Researchers are scouring the ends of the Earth for additional CRISPR enzymes beyond Cas9, the Los Angeles Times reports.
Cas9, it notes, is a well-known mainstay that makes a blunt DNA cut, but there are other enzymes that make other types of cuts as well. For instance, Cas12 and CasX make staggered cuts, it says. Additionally, the enzymes differ in size, and the LA Times notes that it may be easier to get smaller enzymes into cells to do the work.
"Each of these proteins has shortcomings and strengths, and together they help us create a much more versatile box of tools," the Broad Institute's Feng Zhang tells the LA Times.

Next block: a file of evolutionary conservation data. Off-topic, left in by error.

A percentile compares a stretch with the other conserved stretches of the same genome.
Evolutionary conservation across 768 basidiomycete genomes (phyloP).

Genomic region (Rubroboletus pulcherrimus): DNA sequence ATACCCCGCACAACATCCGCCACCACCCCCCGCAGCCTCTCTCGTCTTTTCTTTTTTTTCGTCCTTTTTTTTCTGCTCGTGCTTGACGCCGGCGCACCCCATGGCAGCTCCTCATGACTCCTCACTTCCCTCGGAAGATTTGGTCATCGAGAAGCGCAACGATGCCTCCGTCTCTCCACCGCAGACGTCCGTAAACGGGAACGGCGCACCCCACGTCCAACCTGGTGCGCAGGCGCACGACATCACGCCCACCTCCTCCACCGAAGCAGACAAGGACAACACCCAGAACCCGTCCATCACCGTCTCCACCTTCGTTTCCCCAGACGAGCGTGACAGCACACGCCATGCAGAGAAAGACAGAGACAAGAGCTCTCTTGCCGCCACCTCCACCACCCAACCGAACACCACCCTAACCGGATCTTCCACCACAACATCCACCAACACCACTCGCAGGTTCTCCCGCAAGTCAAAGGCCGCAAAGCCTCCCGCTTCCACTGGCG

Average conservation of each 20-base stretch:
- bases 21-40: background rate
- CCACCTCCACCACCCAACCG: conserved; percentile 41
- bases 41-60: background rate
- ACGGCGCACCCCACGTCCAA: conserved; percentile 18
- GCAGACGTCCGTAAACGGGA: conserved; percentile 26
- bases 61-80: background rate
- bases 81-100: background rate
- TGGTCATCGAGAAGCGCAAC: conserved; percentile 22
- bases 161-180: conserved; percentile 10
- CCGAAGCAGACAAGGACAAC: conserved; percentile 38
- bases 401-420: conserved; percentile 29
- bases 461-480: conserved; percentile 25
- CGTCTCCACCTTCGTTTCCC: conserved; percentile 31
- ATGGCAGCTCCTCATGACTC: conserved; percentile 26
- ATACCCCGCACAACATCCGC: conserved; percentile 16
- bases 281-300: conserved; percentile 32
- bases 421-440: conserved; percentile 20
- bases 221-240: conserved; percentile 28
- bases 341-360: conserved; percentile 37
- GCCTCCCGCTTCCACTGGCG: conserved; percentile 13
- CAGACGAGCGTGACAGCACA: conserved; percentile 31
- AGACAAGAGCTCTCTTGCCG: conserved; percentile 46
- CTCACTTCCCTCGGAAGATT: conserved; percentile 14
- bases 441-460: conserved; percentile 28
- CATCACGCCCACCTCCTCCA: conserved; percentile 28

One of the newly found proteins is CasX, the LA Times says. In Nature this week researchers from led by University of California, Berkeley's Jennifer Doudna described this protein, reporting on how it binds and cuts DNA and suggesting that it is the result of convergent evolution.
The LA Times adds that researchers are finding these proteins in sometimes-unexpected places: CasX and CasY were found among bacteria living in aquifers and Cas12b was discovered in a NASA clean room.